The appeal said the Colorado Supreme Court made a series of errors in its interpretation of Section 3. Trump contended the president is not an “officer of the United States” subject to the insurrection clause. And he said the entire issue is an issue that Congress, not the courts, should resolve.
“By considering the question of President Trump’s eligibility and barring him from the ballot, the Colorado Supreme Court arrogated Congress’ authority,” he argued.
Trump’s filing follows a similar appeal filed Dec 27 by the Colorado Republican Party. Trump on Jan 3 pointed to the party’s contention that the insurrection clause isn’t “self-executing” – that is, that it can be enforced only after Congress sets up procedures for determining whether someone violated the provision.
Trump also faulted the Colorado courts, which held a five-day trial, for what he said was a “rushed” process.
The voters suing Trump and the Colorado secretary of state have both urged the court to take up the case.
In its 4-3 decision, the Colorado Supreme Court said Trump engaged in “overt, voluntary and direct participation” in an insurrection that culminated with the Capitol riot.
The majority pointed to Trump’s unsupported claims over the course of weeks that the election was stolen, his fiery Jan 6 speech to a crowd that included armed people and his demands, even after rioters were storming the Capitol, that Vice-President Mike Pence refuse to certify the results.
“President Trump fully intended to – and did – aid or further the insurrectionists’ common unlawful purpose of preventing the peaceful transfer of power in this country,” the Colorado court said. The seven-justice court is composed entirely of Democratic appointees.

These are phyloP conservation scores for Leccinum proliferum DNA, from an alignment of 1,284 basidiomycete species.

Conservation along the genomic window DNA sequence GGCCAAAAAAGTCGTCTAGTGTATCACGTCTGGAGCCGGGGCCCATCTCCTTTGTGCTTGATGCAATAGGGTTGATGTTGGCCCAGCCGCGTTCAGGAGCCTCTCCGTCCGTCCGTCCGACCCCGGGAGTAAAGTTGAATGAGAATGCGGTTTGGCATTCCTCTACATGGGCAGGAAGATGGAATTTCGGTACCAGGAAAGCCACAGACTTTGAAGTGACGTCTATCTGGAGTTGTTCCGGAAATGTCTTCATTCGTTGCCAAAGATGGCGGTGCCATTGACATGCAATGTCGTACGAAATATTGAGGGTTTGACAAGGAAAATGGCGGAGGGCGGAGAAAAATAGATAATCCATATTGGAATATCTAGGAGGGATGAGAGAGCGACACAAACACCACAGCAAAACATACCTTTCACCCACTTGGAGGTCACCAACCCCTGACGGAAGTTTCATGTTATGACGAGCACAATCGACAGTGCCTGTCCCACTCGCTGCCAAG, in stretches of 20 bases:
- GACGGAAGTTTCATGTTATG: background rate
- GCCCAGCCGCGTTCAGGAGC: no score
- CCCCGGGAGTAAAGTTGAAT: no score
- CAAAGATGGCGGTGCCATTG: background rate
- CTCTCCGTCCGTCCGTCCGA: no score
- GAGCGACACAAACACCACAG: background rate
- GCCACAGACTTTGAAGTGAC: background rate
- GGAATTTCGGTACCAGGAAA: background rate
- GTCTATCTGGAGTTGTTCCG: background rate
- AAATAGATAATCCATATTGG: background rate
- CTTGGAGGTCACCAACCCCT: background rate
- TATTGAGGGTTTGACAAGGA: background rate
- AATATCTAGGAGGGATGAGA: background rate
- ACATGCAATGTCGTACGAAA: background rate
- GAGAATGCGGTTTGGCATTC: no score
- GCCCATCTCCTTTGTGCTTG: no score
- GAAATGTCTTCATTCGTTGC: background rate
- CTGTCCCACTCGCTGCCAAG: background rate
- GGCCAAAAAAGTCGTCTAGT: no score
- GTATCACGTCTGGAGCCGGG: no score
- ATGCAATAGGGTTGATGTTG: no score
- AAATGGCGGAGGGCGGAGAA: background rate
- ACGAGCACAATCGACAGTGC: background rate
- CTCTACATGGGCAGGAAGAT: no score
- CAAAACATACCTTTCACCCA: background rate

Trump and his allies have argued the efforts to ban him from state ballots is driven by politics.
“Democrats are obsessively violating the American voters’ constitutional right to vote for the candidate of their choice,” Trump spokesman Steven Cheung said in a statement. “This is an unAmerican, unconstitutional act of election interference which cannot stand.”
The Colorado ruling won’t take effect until the nation’s highest court resolves the matter one way or another. The state court directed Colorado’s secretary of state to keep Trump’s name on the presidential primary ballot in the meantime.
On Jan 2, Trump filed a lawsuit seeking to restore his name to Maine’s presidential primary ballot after the secretary of state disqualified him under the 14th Amendment’s insurrection clause.
In addition to the Colorado case, the Supreme Court may have to resolve aspects of the four pending criminal cases against Trump. The court on Dec 22 declined to immediately consider whether he is immune from charges stemming from his effort to reverse his defeat at the polls. BLOOMBERG
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